At some point, of course, the movie starts with the gooey and bloody and running and screaming, and existential questions generally fall by the wayside. The alien morphology takes on a bewildering variety of new shapes and forms — it’s impossible to piece together any kind of life cycle; it seems capable of whatever would be grossest and most revolting at any particular moment.
Revolting to the audience, at least; crew members at times are absurdly immune to the horror, notably when a supposedly smart biologist tries to make friends with an obviously menacing alien protuberance displaying cobra-like warning signs. Another revelation takes the original film’s problem of sudden acquisition of biomass to an even more ludicrous conclusion. At least the alien in Alien was wandering a ship where theoretically it might have encountered food stocks; here’s a beastie that grows to hydra-like proportions on thin air, apparently.
In one set piece Scott goes all-out to surpass the shock value of the infamous commissary sequence in the original Alien — and while he succeeds, the new scene flattens the sexual subtext of the original by literalizing it (sorry, yet another spoiler): not only literal sex and pregnancy, but literal abortion. This horrific sequence overwhelms an intriguing earlier exchange in which a discussion about “creating life” segues into a discussion about the trauma of infertility, threatening to reverse Alien’s reproductive fears — until we find ourselves back in Alien-esque gestational nightmare land.
To an extent, the film ends with the pieces in place as we find them at the beginning of Alien — and yet not. The alien ship is apparently where the crew of the Nostromo find it — but the giant alien pilot, the Space Jockey, inexplicably doesn’t wind up where he’s meant to be, apparently because we needed another action scene. The denouément has suggested that there’s more to come, and Scott has hinted that he’ll need at least two more films to bring it all full circle. Oh joy.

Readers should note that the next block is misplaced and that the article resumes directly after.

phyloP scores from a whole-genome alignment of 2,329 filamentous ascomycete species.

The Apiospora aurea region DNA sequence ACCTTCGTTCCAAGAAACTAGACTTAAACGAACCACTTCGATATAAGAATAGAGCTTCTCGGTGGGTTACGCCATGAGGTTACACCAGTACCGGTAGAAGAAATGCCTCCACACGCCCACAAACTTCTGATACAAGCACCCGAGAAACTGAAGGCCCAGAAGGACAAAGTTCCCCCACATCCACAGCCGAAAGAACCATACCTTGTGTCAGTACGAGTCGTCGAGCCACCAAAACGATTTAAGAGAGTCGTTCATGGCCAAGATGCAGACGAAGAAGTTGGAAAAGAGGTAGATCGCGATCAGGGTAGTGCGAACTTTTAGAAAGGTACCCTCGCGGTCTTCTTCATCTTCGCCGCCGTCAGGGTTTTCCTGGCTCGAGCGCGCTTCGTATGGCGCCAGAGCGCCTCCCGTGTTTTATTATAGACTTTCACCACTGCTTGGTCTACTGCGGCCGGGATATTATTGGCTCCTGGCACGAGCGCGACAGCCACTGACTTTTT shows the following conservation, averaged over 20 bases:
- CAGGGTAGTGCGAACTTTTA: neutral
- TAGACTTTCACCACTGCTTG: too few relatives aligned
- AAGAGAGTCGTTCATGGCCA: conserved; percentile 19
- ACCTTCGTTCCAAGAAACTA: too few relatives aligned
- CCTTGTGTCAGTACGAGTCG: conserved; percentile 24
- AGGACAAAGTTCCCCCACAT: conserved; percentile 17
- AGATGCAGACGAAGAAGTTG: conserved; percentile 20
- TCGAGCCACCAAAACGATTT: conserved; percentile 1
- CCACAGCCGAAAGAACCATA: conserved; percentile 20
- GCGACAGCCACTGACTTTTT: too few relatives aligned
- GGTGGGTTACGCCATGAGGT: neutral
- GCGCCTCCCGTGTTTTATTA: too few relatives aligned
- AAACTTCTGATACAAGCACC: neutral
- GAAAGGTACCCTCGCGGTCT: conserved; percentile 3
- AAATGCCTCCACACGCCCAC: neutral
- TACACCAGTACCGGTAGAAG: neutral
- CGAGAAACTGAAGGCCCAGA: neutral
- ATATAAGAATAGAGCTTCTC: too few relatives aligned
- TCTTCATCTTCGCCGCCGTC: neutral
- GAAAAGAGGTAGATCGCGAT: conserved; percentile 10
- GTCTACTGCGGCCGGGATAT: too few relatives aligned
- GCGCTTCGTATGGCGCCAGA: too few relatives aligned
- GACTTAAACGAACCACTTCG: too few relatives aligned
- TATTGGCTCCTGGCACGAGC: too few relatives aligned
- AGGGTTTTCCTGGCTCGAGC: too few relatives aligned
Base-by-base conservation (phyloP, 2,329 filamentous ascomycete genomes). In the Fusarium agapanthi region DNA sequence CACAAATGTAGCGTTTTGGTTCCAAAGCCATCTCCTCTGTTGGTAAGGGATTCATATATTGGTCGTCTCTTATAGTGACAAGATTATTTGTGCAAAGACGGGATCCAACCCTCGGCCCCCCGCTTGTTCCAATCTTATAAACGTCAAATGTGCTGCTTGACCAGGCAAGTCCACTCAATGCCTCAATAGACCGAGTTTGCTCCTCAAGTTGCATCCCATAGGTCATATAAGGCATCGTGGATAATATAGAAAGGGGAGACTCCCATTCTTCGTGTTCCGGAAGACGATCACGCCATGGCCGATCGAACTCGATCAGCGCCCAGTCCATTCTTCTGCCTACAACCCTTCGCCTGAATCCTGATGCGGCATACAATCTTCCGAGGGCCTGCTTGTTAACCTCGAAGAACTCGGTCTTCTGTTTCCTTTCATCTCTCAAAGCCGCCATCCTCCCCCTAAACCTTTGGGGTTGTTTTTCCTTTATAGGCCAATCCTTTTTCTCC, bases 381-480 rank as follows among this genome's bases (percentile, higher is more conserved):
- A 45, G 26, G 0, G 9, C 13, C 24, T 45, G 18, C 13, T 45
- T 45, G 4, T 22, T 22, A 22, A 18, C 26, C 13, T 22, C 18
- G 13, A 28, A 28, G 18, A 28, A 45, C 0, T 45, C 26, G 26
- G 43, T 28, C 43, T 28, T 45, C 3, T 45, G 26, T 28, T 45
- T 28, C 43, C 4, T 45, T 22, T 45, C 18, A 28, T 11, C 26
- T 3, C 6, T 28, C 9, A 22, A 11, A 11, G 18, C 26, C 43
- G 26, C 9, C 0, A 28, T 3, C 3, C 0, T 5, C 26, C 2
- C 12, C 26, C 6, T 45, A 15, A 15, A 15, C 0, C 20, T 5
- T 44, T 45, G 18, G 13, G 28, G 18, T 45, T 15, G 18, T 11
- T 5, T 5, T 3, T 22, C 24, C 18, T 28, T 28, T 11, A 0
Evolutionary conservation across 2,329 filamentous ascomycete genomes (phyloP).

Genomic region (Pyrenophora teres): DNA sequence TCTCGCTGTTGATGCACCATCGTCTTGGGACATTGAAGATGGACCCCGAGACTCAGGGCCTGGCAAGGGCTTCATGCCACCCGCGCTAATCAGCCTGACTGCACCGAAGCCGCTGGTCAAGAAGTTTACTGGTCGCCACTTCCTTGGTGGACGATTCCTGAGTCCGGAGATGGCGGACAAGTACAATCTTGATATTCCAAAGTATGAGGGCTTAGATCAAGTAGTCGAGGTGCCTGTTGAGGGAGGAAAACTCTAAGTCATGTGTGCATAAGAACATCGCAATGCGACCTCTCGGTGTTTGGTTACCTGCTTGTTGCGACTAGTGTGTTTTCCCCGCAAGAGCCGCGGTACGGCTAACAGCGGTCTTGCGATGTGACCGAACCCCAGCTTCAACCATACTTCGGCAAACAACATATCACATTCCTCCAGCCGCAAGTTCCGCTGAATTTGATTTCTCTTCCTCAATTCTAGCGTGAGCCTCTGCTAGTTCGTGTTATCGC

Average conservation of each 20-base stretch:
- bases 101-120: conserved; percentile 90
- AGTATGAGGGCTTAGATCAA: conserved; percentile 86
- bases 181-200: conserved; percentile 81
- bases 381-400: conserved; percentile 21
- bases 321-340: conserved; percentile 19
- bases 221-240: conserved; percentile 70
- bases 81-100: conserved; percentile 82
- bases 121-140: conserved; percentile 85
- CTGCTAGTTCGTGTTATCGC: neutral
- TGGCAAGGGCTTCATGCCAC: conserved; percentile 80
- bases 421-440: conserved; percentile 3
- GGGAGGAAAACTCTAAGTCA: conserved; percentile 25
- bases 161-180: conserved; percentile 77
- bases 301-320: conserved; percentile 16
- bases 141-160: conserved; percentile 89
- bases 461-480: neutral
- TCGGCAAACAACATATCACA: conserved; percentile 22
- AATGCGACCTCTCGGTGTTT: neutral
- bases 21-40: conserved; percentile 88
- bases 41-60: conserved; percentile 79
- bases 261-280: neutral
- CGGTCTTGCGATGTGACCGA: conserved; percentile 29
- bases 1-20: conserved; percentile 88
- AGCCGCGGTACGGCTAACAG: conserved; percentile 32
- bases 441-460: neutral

Perhaps that’s why the film is so cagey about its aspirations — why, after over two hours, it feels like little if anything is resolved. Perhaps Scott is saving all the answers for the sequels. It’s worth noting that the film does end with an oblique affirmation of historic Christian faith, but it’s a character’s answer, not the movie’s.
I don’t mind that Prometheus raises big questions without ultimately answering them. Unanswered questions are part of life, and there’s no reason you can’t have them in art. I do mind that Prometheus raises big questions and has virtually nothing interesting, insightful or thoughtful to say about them. If the questions aren’t interesting in this film, why should anyone care whether they’re answered in another one?
Prometheus in 60 seconds: my “Reel Faith” review.
It’s been too long since I’ve blogged any great critical lines that made me wish I had written them, but I couldn’t resist the opening line of J. R. Jones’s review of Prometheus — arguably the best possible opening sentence in a Prometheus review…